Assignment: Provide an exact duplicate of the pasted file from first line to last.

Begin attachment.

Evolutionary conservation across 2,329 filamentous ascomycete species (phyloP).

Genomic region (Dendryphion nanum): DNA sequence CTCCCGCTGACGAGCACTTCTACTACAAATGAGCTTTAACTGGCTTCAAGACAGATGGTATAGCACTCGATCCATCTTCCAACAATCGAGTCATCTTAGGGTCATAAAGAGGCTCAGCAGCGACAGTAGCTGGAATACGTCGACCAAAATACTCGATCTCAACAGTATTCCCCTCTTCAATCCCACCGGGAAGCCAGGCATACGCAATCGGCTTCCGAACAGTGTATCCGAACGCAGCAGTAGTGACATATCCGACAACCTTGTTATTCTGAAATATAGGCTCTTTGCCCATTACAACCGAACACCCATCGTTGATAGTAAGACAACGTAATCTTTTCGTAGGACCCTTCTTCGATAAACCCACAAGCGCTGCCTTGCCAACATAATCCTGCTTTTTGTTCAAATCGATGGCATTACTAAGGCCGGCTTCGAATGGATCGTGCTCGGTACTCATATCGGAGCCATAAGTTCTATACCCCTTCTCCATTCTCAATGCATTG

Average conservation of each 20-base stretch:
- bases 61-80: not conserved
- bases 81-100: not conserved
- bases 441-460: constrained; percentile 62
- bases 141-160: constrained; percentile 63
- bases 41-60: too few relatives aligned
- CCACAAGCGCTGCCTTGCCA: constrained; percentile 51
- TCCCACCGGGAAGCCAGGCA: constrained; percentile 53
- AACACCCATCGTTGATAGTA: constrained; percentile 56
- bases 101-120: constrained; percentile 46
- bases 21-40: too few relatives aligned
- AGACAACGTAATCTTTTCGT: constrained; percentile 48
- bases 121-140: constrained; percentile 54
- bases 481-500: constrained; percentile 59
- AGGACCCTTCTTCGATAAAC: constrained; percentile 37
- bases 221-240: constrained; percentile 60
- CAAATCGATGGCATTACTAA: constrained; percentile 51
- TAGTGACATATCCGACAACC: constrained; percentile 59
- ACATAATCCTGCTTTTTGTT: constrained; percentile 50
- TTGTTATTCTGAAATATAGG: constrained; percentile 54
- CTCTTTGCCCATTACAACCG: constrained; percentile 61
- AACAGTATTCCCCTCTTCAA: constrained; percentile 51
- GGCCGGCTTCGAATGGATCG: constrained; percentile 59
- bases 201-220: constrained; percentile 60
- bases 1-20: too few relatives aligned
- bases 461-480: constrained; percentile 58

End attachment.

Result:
Evolutionary conservation across 2,329 filamentous ascomycete species (phyloP).

Genomic region (Dendryphion nanum): DNA sequence CTCCCGCTGACGAGCACTTCTACTACAAATGAGCTTTAACTGGCTTCAAGACAGATGGTATAGCACTCGATCCATCTTCCAACAATCGAGTCATCTTAGGGTCATAAAGAGGCTCAGCAGCGACAGTAGCTGGAATACGTCGACCAAAATACTCGATCTCAACAGTATTCCCCTCTTCAATCCCACCGGGAAGCCAGGCATACGCAATCGGCTTCCGAACAGTGTATCCGAACGCAGCAGTAGTGACATATCCGACAACCTTGTTATTCTGAAATATAGGCTCTTTGCCCATTACAACCGAACACCCATCGTTGATAGTAAGACAACGTAATCTTTTCGTAGGACCCTTCTTCGATAAACCCACAAGCGCTGCCTTGCCAACATAATCCTGCTTTTTGTTCAAATCGATGGCATTACTAAGGCCGGCTTCGAATGGATCGTGCTCGGTACTCATATCGGAGCCATAAGTTCTATACCCCTTCTCCATTCTCAATGCATTG

Average conservation of each 20-base stretch:
- bases 61-80: not conserved
- bases 81-100: not conserved
- bases 441-460: constrained; percentile 62
- bases 141-160: constrained; percentile 63
- bases 41-60: too few relatives aligned
- CCACAAGCGCTGCCTTGCCA: constrained; percentile 51
- TCCCACCGGGAAGCCAGGCA: constrained; percentile 53
- AACACCCATCGTTGATAGTA: constrained; percentile 56
- bases 101-120: constrained; percentile 46
- bases 21-40: too few relatives aligned
- AGACAACGTAATCTTTTCGT: constrained; percentile 48
- bases 121-140: constrained; percentile 54
- bases 481-500: constrained; percentile 59
- AGGACCCTTCTTCGATAAAC: constrained; percentile 37
- bases 221-240: constrained; percentile 60
- CAAATCGATGGCATTACTAA: constrained; percentile 51
- TAGTGACATATCCGACAACC: constrained; percentile 59
- ACATAATCCTGCTTTTTGTT: constrained; percentile 50
- TTGTTATTCTGAAATATAGG: constrained; percentile 54
- CTCTTTGCCCATTACAACCG: constrained; percentile 61
- AACAGTATTCCCCTCTTCAA: constrained; percentile 51
- GGCCGGCTTCGAATGGATCG: constrained; percentile 59
- bases 201-220: constrained; percentile 60
- bases 1-20: too few relatives aligned
- bases 461-480: constrained; percentile 58